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Terrorist attacks generate employee stress

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Terrrorist attacks generate employee stress

By Matt Kelly

The recent terrorist attacks have been accompanied by a storm of emotional dislocation, according to Alan Cohn, director of the University’s Faculty and Employee Assistance Program.

Cohn, in speaking at faculty and staff forums to groups of employees last week, said that in the wake of the attack, war veterans have been experiencing a resurgence of feeling and post traumatic stress, members of some minorities are concerned about handling disparaging remarks and counselors have had a wave of calls on how to approach the issue with children.

“Tragedy: Dealing with the aftermath”

Oct. 4 Newcomb Hall South Meeting Room, 9:30 to 11 :30 a.m.

A general trauma can increase and build on personal stress, said Cohn. He warned that while the acute stress period lasts three to four weeks, some people’s coping mechanism is to delay its onset.

One man who attended Cohn’s session said many of the people he encountered were “brittle, edgy and angry.” He said it seemed as if the attack had brought a lot of other problems to the surface.

A woman said while there seemed to be a strong bond of community between the students and the alumni in the financial community who survived the attacks, she felt that the staff was excluded from this.

“It seemed like they were saying ‘the best thing to do is focus on your job,’ when what I wanted them to say was ‘It’s all right not to focus on your job.’,” she said, adding that it seemed incumbent on employees to find their own answers. Then she felt guilty, she said, and only since has she found other people who feel the same.

Coping mechanisms

• Take time out for leisure and pleasant activities
• Separate speculation from facts
• Get good rest and eat healthy foods
• Turn off the television when stress levels increase
• Maintain as much of a normal routine as possible
• If stress persists, contact the Faculty and Employee Assistance Program or your physician

Another man said he had tried to force himself to focus on work, but it was like trying to break through a barrier. He said he was in a severe “funk” over the weekend, then he felt a level of relief at returning to work. He acknowledged that he had “seen too much” on television.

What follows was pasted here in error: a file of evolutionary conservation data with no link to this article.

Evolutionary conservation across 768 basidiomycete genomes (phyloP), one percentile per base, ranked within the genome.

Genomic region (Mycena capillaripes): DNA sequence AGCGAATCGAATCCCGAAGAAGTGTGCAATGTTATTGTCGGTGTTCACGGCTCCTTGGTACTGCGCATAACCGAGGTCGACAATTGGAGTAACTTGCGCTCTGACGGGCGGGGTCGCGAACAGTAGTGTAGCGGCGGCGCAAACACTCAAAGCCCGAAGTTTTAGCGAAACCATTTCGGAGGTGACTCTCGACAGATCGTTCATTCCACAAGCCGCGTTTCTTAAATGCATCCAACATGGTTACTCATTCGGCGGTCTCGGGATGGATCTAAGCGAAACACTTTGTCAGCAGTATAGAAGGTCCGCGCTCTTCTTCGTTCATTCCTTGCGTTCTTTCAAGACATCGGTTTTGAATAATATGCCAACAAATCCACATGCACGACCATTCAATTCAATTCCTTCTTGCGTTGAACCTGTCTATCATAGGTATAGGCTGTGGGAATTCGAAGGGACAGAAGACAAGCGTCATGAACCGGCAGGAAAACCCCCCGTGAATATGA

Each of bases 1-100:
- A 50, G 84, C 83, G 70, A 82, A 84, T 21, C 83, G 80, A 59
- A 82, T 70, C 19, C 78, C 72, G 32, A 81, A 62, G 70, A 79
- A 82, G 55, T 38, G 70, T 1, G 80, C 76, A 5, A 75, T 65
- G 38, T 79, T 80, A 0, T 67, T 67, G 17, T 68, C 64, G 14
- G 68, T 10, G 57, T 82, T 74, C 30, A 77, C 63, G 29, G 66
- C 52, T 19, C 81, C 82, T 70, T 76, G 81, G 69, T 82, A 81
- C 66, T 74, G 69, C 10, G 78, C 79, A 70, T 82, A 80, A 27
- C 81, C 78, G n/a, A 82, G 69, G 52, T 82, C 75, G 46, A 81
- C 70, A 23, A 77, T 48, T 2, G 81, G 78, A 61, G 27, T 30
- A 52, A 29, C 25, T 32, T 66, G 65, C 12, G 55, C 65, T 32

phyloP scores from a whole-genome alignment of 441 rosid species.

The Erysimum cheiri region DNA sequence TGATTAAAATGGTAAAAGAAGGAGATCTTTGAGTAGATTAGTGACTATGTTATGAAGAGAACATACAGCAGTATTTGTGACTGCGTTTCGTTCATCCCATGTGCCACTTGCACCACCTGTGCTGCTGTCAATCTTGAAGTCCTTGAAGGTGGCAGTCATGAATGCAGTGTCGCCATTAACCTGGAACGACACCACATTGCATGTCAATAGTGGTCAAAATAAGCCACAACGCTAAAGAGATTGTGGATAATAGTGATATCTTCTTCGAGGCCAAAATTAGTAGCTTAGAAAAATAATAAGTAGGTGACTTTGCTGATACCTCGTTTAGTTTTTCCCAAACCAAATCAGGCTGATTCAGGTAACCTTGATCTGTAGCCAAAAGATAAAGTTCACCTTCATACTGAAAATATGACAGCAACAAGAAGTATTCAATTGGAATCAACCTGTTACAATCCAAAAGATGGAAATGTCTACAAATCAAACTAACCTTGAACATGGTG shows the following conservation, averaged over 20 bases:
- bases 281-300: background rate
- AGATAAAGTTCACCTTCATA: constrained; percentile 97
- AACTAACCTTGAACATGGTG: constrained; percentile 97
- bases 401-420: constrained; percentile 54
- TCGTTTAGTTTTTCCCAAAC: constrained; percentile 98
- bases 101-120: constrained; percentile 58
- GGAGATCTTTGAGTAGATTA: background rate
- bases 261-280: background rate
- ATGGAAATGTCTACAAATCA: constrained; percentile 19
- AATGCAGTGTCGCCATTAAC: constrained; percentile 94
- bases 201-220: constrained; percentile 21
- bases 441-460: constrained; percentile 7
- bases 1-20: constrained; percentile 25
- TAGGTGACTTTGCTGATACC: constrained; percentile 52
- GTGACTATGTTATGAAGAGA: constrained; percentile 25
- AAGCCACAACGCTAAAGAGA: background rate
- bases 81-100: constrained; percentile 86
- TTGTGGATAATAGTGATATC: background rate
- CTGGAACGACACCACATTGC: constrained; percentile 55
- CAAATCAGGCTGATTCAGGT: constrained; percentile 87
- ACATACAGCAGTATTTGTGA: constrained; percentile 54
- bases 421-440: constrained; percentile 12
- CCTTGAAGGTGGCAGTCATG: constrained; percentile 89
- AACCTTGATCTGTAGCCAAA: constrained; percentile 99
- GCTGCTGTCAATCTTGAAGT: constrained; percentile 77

Cohn reassured employees that everybody was on the same journey but in different stages. He said that focusing on work is one coping mechanism, as is postponing the impact. He cautioned employees that reaction to the trauma was similar to a roller coaster ride, with highs and lows.

Stress, and reaction to it, manifest in different ways, Cohn said. Some throw themselves into work, others withdraw, need more sleep or have outbursts of anger. He counseled employees to have patience and tolerance with coworkers feeling a sense of despair and helplessness.

“When you deal with anger, remember that fesar is always behind it,” Cohn said.
One employee fears the reactions these attacks may trigger, citing increased road rage he has witnessed in Northern Virginia, as well as reports that the house of a man from Pakistan had been burned.

An overwhelming feeling of powerlessness and despair typically follows terror attacks, Cohn said. He said the people who want to regain control of their lives can lash out.

One employee suggested that the University send out daily messages of tolerance, which employees could in turn pass on to their friends.

Some of the employees were concerned about media reports of “sleepers,” terrorists who had been sent into the country many years ago and have been living normal lives awaiting an opportunity to strike. One woman said a Saudi family recently moved onto her block and she is concerned. Another employee said he has Muslim friends and he is confident he knows them well enough that there is not a danger. He suggested that people concerned about their neighbors should get to know them better.

Cohn said that there are no guarantees in life for anyone.

Employees were also concerned about feelings of uncertainty, of another attack or the threat of war. Cohn said uncertainty and ambiguity are fed by a lack of facts. He suggested that people limit how much they watch on television and focus on the known factual information, without the speculation.

Cohn himself said he deals with his own stress by talking with friends (“Venting is a coping mechanism.”), limiting the amount of television he watches and by spiritual activity.

“You have to step out [of the stressful situation] for a while, to cleanse and rejuvenate,” he said. “Otherwise you can get overwhelmed with sensations.”


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